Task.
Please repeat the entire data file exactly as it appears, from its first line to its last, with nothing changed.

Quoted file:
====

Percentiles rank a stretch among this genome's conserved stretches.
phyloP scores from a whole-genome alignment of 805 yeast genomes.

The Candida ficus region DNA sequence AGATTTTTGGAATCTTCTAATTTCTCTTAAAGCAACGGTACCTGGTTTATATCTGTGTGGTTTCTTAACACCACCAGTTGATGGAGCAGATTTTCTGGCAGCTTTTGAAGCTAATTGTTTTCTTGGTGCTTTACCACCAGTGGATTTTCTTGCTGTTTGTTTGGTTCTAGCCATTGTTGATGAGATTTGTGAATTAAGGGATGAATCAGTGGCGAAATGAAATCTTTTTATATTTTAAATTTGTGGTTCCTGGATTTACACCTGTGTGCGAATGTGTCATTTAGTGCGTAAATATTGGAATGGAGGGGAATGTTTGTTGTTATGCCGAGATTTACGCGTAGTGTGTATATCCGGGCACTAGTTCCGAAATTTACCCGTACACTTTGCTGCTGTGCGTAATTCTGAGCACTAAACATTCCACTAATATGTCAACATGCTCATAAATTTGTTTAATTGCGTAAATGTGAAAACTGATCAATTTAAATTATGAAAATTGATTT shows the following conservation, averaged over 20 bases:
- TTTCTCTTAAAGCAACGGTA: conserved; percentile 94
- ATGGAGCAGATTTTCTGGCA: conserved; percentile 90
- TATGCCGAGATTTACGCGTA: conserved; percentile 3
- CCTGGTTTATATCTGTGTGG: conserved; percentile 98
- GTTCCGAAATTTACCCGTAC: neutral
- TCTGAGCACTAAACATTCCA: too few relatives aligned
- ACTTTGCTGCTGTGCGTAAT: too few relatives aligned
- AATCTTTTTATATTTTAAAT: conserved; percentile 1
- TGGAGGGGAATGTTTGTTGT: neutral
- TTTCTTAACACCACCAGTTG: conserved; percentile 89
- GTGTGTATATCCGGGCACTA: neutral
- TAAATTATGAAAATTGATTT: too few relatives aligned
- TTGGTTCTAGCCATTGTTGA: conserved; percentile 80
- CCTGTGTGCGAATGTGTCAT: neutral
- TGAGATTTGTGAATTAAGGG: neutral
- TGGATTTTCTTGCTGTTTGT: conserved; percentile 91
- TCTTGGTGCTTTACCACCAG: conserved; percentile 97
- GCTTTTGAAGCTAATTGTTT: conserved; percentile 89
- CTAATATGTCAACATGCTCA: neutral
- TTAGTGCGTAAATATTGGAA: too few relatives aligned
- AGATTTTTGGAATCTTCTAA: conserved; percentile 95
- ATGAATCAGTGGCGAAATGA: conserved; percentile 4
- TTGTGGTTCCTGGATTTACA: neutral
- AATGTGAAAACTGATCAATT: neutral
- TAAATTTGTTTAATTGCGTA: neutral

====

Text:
Percentiles rank a stretch among this genome's conserved stretches.
phyloP scores from a whole-genome alignment of 805 yeast genomes.

The Candida ficus region DNA sequence AGATTTTTGGAATCTTCTAATTTCTCTTAAAGCAACGGTACCTGGTTTATATCTGTGTGGTTTCTTAACACCACCAGTTGATGGAGCAGATTTTCTGGCAGCTTTTGAAGCTAATTGTTTTCTTGGTGCTTTACCACCAGTGGATTTTCTTGCTGTTTGTTTGGTTCTAGCCATTGTTGATGAGATTTGTGAATTAAGGGATGAATCAGTGGCGAAATGAAATCTTTTTATATTTTAAATTTGTGGTTCCTGGATTTACACCTGTGTGCGAATGTGTCATTTAGTGCGTAAATATTGGAATGGAGGGGAATGTTTGTTGTTATGCCGAGATTTACGCGTAGTGTGTATATCCGGGCACTAGTTCCGAAATTTACCCGTACACTTTGCTGCTGTGCGTAATTCTGAGCACTAAACATTCCACTAATATGTCAACATGCTCATAAATTTGTTTAATTGCGTAAATGTGAAAACTGATCAATTTAAATTATGAAAATTGATTT shows the following conservation, averaged over 20 bases:
- TTTCTCTTAAAGCAACGGTA: conserved; percentile 94
- ATGGAGCAGATTTTCTGGCA: conserved; percentile 90
- TATGCCGAGATTTACGCGTA: conserved; percentile 3
- CCTGGTTTATATCTGTGTGG: conserved; percentile 98
- GTTCCGAAATTTACCCGTAC: neutral
- TCTGAGCACTAAACATTCCA: too few relatives aligned
- ACTTTGCTGCTGTGCGTAAT: too few relatives aligned
- AATCTTTTTATATTTTAAAT: conserved; percentile 1
- TGGAGGGGAATGTTTGTTGT: neutral
- TTTCTTAACACCACCAGTTG: conserved; percentile 89
- GTGTGTATATCCGGGCACTA: neutral
- TAAATTATGAAAATTGATTT: too few relatives aligned
- TTGGTTCTAGCCATTGTTGA: conserved; percentile 80
- CCTGTGTGCGAATGTGTCAT: neutral
- TGAGATTTGTGAATTAAGGG: neutral
- TGGATTTTCTTGCTGTTTGT: conserved; percentile 91
- TCTTGGTGCTTTACCACCAG: conserved; percentile 97
- GCTTTTGAAGCTAATTGTTT: conserved; percentile 89
- CTAATATGTCAACATGCTCA: neutral
- TTAGTGCGTAAATATTGGAA: too few relatives aligned
- AGATTTTTGGAATCTTCTAA: conserved; percentile 95
- ATGAATCAGTGGCGAAATGA: conserved; percentile 4
- TTGTGGTTCCTGGATTTACA: neutral
- AATGTGAAAACTGATCAATT: neutral
- TAAATTTGTTTAATTGCGTA: neutral